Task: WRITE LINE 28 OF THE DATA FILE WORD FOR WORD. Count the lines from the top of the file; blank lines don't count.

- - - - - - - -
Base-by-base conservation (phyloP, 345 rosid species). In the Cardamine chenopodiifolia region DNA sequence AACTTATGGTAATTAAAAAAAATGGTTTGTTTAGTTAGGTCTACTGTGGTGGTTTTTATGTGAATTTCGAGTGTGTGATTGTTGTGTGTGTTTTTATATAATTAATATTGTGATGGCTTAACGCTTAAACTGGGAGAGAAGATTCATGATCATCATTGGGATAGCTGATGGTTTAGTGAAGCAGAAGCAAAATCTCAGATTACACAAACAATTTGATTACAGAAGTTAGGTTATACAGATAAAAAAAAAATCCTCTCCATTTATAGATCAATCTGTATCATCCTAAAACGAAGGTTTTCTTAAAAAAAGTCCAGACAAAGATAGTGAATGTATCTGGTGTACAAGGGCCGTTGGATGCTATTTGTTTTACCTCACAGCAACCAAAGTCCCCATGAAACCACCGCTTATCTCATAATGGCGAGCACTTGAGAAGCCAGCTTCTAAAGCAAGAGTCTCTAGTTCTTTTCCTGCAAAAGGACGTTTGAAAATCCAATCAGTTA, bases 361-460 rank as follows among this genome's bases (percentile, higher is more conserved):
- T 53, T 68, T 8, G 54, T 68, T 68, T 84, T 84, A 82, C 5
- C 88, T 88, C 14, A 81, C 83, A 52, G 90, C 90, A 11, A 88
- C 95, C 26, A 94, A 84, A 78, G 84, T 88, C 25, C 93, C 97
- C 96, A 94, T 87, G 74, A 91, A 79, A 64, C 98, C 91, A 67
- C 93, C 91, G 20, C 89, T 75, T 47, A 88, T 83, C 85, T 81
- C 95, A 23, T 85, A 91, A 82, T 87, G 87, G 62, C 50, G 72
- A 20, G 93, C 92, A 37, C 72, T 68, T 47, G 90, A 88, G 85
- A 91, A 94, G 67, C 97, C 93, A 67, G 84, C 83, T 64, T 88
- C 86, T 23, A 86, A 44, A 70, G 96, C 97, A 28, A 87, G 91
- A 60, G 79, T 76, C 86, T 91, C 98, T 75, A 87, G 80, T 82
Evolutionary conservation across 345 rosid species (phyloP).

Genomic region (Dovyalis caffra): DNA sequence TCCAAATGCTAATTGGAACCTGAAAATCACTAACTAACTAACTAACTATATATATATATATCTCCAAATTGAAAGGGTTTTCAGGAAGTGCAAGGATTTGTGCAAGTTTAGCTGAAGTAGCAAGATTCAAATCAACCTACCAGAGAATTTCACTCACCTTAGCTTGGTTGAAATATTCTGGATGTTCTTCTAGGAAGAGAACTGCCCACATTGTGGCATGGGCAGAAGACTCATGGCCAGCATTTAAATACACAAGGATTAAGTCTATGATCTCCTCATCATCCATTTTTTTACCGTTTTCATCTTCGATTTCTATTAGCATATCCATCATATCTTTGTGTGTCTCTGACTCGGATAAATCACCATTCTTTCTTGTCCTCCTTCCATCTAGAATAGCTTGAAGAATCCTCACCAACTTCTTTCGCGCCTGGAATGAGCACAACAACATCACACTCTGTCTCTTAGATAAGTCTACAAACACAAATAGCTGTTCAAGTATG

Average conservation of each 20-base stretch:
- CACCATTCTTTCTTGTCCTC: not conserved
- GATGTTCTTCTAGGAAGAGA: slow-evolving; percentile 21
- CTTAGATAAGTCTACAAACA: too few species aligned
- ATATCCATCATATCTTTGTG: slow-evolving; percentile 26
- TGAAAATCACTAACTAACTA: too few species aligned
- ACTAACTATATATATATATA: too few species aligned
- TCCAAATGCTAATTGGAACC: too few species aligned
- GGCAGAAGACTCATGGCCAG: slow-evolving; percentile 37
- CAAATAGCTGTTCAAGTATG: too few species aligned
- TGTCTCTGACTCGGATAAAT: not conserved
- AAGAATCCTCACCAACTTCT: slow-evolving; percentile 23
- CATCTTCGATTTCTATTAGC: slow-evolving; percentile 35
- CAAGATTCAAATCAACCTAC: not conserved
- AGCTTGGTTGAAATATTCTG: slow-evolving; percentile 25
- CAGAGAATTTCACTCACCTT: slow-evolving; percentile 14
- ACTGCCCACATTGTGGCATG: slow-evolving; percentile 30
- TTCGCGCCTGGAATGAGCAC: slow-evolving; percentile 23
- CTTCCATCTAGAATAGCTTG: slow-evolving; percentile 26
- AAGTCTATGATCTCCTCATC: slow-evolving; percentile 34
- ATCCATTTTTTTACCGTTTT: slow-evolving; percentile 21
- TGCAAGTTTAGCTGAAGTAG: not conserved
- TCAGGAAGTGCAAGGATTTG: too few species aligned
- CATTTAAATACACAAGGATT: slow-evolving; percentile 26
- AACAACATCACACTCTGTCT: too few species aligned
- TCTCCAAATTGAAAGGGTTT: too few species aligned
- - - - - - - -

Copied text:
- AGCTTGGTTGAAATATTCTG: slow-evolving; percentile 25